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Post-Brexit Britain will be 'mangy old lion', says former foreign minister


By Andrew Woodcock, Press Association Political Editor

Britain will be left a "mangy old lion" as a result of Brexit, isolated from its allies and reduced to begging for trade deals from one-time colonies, a former Foreign Office minister is warning.

Lord Malloch-Brown, who chairs the Best for Britain campaign for a second referendum, said that the UK's loss of influence was exposed at last week's G7 summit, where Theresa May was left a "spectator" to a clash between the US, Canada and the EU.

And he said Vladimir Putin's Russia had identified the UK as Europe's "weakest link" to be targeted with fake news, political interference, dirty money and poison attacks.

In a speech in Oxford on Wednesday evening, Lord Malloch-Brown, a former United Nations deputy secretary general who served as foreign minister from 2007-09, will warn that Brexit has "ruined" UK foreign policy, leaving the country "all at sea".

He is due to say: "On foreign policy as on so much else, to stay and fight for a stronger Europe remains the only real path forward for a Britain confronted by a Europe and world in crisis.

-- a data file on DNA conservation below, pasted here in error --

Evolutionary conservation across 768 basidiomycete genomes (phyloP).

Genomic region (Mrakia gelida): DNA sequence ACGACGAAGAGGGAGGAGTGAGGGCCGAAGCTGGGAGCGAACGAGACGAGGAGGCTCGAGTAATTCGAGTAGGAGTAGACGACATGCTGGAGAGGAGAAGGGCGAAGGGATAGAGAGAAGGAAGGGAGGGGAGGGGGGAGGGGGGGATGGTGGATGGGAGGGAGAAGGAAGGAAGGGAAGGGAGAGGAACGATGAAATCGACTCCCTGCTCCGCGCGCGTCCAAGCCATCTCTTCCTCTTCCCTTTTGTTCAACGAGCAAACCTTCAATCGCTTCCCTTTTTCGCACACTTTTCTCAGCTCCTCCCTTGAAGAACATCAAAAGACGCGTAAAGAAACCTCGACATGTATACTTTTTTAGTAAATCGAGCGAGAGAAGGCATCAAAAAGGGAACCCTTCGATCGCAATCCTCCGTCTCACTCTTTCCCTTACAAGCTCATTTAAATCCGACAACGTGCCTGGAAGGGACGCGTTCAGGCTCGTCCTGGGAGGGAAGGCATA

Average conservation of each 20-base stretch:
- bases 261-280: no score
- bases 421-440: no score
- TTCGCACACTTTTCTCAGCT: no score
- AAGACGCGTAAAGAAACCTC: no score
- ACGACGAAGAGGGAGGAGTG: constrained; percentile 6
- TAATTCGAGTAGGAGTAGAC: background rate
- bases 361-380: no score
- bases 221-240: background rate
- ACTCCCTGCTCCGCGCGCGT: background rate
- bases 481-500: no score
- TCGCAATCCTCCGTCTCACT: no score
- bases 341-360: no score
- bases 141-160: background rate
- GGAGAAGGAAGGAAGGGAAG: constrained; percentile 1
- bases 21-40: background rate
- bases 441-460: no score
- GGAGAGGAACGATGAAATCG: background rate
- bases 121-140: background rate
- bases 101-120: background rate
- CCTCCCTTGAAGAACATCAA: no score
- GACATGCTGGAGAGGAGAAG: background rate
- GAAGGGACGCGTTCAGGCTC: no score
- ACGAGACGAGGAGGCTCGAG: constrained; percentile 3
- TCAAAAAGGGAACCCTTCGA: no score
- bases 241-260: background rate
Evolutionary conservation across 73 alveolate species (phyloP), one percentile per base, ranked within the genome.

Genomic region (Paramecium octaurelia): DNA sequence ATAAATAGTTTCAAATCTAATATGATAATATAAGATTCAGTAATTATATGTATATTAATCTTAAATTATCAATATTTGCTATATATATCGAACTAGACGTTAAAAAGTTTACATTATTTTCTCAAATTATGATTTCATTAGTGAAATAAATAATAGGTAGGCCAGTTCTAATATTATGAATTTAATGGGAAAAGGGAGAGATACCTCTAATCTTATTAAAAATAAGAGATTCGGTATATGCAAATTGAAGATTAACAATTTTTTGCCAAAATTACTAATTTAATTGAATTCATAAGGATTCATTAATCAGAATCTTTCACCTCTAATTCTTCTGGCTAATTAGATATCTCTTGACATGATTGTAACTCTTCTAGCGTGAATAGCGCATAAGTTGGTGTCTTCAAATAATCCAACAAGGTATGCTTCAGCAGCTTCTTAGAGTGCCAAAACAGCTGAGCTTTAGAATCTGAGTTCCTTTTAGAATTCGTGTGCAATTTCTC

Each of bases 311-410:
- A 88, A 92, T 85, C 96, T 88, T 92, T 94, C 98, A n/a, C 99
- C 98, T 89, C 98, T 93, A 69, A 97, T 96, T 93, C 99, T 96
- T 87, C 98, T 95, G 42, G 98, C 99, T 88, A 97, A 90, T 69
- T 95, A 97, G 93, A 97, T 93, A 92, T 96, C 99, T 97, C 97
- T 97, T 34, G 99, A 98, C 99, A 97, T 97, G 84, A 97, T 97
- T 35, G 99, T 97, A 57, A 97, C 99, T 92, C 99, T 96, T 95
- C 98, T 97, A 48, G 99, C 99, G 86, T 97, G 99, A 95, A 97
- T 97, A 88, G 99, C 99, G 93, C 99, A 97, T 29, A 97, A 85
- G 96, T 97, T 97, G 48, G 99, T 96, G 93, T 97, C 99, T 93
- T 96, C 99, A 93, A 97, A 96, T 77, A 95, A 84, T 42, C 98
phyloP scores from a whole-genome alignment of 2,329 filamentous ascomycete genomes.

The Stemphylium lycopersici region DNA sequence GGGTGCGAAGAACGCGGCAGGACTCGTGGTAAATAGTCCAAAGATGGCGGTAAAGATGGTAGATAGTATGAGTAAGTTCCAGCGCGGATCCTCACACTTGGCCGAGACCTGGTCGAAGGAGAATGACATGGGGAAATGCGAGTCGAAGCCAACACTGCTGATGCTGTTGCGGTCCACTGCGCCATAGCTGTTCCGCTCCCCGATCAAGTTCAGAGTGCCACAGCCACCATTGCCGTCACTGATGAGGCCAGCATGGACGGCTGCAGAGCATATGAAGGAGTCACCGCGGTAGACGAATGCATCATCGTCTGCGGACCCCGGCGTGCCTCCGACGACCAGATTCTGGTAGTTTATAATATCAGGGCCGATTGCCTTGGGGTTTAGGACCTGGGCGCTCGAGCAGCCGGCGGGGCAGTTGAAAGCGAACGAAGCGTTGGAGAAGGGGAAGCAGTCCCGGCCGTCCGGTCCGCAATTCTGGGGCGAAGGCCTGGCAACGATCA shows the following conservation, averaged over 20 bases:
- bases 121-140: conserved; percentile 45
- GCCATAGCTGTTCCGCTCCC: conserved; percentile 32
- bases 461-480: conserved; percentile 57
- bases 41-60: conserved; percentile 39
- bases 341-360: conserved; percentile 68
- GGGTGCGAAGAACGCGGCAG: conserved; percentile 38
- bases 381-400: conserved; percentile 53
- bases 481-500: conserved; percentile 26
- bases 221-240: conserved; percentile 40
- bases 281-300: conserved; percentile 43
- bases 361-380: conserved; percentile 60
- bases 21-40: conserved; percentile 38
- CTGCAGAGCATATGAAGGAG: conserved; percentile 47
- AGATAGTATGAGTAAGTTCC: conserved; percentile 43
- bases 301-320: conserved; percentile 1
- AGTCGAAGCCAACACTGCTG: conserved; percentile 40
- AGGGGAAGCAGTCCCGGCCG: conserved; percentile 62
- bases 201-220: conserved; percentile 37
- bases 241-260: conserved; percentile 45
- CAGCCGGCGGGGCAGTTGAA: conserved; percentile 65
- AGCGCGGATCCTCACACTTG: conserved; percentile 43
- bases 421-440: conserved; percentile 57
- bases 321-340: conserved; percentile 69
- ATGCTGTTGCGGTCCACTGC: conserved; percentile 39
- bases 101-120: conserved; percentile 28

"Far from running away from Europe, we should remember the real lesson of our history. Our security and prosperity is bound up first and foremost with Europe."

Lord Malloch-Brown will say that Britain was previously "America's pre-eminent link to Europe and Europe's intermediary with Washington".

But he will say that both relationships are now "in crisis" because of the result of the EU referendum and the election of US President Donald Trump.

"Britain has lost its anchors, one has been cut by Britain's own choice; the other by President (Donald) Trump," he will say.

"Theresa May appeared a spectator in the corner at last weekend's G7 summit in Canada. A stranger to Europe and to Trump."

He will add: "President Putin's Russia seems to have determined that Britain is Western Europe's weakest link.

"The crude attack in Salisbury; the interference in the Brexit referendum as well as more widely in British politics and media; and the penetration of Britain's financial and legal establishment by Kremlin-linked oligarchs. All seem to add up to a targeting of a Britain, isolated and vulnerable."

Meanwhile, Britain has been left "a supplicant at the doors of its former colonies looking for trade deals that aren't there", he will say, adding: "Talk about mangy old lions."

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